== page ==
Monday, January 16, 2017
Yes. That is truly how Kutchery Lane opens into the North Mada Street of the Kapaleeswarar Temple. But as one gets out from this narrowest of lanes, all it takes to get into the temple is to cross the street. That small gopuram is over a door to the temple's administrative office. That door does not open for you or me, it is quite possibly an entrance for only the most privileged of the temple's staff and/or devotees.
For a long while, that was the entrance through with the temple's designated devadasi, would enter the temple. She was an integral part of the temple's rituals, and was accorded a high status in the temple's hierarchy. But over the years, the position of the devadasi was stigmatised, and there were likely enough people within the temple administration who were politicking to cut the devadasis down to size.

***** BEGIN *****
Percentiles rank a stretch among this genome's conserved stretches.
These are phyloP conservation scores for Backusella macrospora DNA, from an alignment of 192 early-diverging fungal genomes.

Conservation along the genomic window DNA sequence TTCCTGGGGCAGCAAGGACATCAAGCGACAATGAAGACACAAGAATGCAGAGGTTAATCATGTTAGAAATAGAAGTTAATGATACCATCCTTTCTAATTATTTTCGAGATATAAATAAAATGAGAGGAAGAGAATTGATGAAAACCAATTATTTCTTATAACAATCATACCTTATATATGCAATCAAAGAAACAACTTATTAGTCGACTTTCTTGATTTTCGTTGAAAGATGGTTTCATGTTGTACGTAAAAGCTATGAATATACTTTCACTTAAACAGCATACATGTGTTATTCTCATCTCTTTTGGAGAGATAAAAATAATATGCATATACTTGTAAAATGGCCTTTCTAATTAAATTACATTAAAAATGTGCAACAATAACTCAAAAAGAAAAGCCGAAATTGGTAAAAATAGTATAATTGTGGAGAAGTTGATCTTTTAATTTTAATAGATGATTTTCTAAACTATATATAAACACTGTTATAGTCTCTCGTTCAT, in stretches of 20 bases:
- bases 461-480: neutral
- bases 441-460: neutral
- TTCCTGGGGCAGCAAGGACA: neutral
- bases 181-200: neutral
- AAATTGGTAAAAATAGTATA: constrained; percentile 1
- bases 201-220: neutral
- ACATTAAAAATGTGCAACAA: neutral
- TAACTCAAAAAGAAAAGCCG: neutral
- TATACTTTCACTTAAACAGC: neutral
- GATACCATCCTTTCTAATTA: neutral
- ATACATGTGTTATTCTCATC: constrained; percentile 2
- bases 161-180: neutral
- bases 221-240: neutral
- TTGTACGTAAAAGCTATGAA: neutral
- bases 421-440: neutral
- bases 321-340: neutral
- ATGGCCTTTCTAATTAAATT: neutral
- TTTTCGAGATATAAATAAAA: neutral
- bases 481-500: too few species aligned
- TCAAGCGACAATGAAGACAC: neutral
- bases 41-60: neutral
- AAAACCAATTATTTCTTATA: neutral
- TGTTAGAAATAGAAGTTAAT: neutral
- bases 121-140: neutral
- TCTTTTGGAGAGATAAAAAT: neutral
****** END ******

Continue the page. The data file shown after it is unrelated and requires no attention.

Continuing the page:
It was not just at this temple; all over the Madras Presidency and across India, the desire to abolish the devadasi system led to the passage of legislation such as the Madras Devadasis (Prevention of Dedication) Act in 1947. With that law in their hands, the puritan faction of the temple administrators walked out through the office door, into the Kutchery Lane, to the ex-officio residence of the last of Kapaleeswar devadasis and unceremoniously threw her out into the street. And so ended a tradition, one that gave much of today's Bharatanatyam dance, in obscurity and penury. Would it have been any different had the passage been much broader?